Tuesday, July 15, 2008

Helping Out a Founding Father

On Monday night, we had the benefit for former Red Sox pitcher Jerry Casale at Professor Thom's pub. We had a terrific turnout, and there were lots of goodies for the bar patrons to bid on in a silent auction or go after in a raffle.

My buddy Chris Wertz did a tremendous job setting everything up, and I was happy to assist. We had some great items that I mentioned in some previous posts. But we also had some great last-minute items up for bids, like a signed Carlos Delgado bat, my friend Jere's upcoming book "Dirty Water," two more tickets to a Sox game in early August (graciously donated by my friend Joe), dinner for two at Tavern on Jane, my friend Horton's fine establishment in the West Village, and what turned out to be the biggest prize of the night: two upper level tickets to Tuesday night's All-Star Game.

I met Jerry Casale and his family shortly after they arrived at Thom's, and Jerry was a real pleasure to talk to. We talked about both us being from Brooklyn, and he told me some of his Red Sox stories, about playing in Fenway Park and being teammates with Ted Williams. He was a kick to chat with, and told me in vivid detail the three home runs he hit in rookie year of 1959. Jerry still follows the Red Sox closely, and he told me how much he still hates the Yankees. During the night, a recording of Phil Rizzuto announcing a home run Jerry hit at Fenway in 1959 off the Yankees' Bob Turley was played, and Jerry later explained where the pitch was and how far over the Green Monster it went (and Rizzuto on the radio couldn't believe how far it went). Jerry played this tape for his patrons at Pino's, the restaurant he used to run in midtown Manhattan.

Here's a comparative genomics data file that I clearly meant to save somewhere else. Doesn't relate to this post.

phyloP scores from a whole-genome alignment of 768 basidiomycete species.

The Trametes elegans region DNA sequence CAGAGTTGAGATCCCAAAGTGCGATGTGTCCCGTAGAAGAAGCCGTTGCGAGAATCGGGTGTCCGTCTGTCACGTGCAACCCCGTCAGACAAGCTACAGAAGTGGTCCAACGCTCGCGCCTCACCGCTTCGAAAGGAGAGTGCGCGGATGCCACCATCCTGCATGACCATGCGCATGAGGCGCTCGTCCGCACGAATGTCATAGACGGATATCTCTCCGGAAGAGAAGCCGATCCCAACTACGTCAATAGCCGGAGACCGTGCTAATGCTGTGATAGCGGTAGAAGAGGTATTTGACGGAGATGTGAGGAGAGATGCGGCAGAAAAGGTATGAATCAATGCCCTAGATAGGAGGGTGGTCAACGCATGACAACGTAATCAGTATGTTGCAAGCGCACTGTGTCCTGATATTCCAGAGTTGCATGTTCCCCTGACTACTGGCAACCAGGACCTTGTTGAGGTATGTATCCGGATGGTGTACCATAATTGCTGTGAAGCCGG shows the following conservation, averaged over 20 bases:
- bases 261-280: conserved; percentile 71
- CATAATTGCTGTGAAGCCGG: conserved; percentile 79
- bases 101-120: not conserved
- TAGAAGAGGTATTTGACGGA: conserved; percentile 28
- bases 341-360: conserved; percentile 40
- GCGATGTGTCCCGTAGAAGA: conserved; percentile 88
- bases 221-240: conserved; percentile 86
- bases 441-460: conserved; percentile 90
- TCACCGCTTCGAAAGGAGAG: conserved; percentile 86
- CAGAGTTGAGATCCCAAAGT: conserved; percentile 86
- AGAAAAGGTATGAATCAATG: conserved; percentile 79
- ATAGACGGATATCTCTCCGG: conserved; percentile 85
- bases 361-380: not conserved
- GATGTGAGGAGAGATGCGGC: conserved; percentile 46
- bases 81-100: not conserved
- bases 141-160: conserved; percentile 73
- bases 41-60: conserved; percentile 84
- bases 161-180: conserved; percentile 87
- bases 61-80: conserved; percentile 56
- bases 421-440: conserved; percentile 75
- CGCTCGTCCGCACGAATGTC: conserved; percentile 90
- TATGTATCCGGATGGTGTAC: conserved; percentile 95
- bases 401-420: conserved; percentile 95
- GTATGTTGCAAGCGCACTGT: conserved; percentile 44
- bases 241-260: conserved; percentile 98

Paul (Fitzy) Fitzgerald, the Boston comedian also known as Nick Stevens, was the MC of the auction, and he did a fabulous job, mixing some great humor with his hosting skills. I also had the pleasure of meeting many of Jerry's family who came out for the event. A video was also played of photos of Jerry throughout his life, from his time in baseball before the Red Sox through the time he ran his restaurant, and even some nice pictures of his family as well.

During the evening, Chris announced to the gathered folks that Larry Lucchino of the Red Sox had sent a $500 donation to the event, which was very nice of the Red Sox to do. They donated some great gifts, and it was terrific that they got involved, too. (The All-Star Game tickets, which were $200 apiece, got the largest bid in the silent auction: $675 in total.)

It was nice to see such a fine turnout, and Jerry and his family were thrilled to be a part of it. It was really our pleasure to help out Jerry, whose bar/restaurant was a forerunner of the bars like Professor Thom's in New York City that brings Red Sox fans from all over the New York area and beyond together to watch over favorite team.

Jerry was like one of our Founding Fathers, and we were glad to be graced with his presence, and happy we could help him in his time of need.

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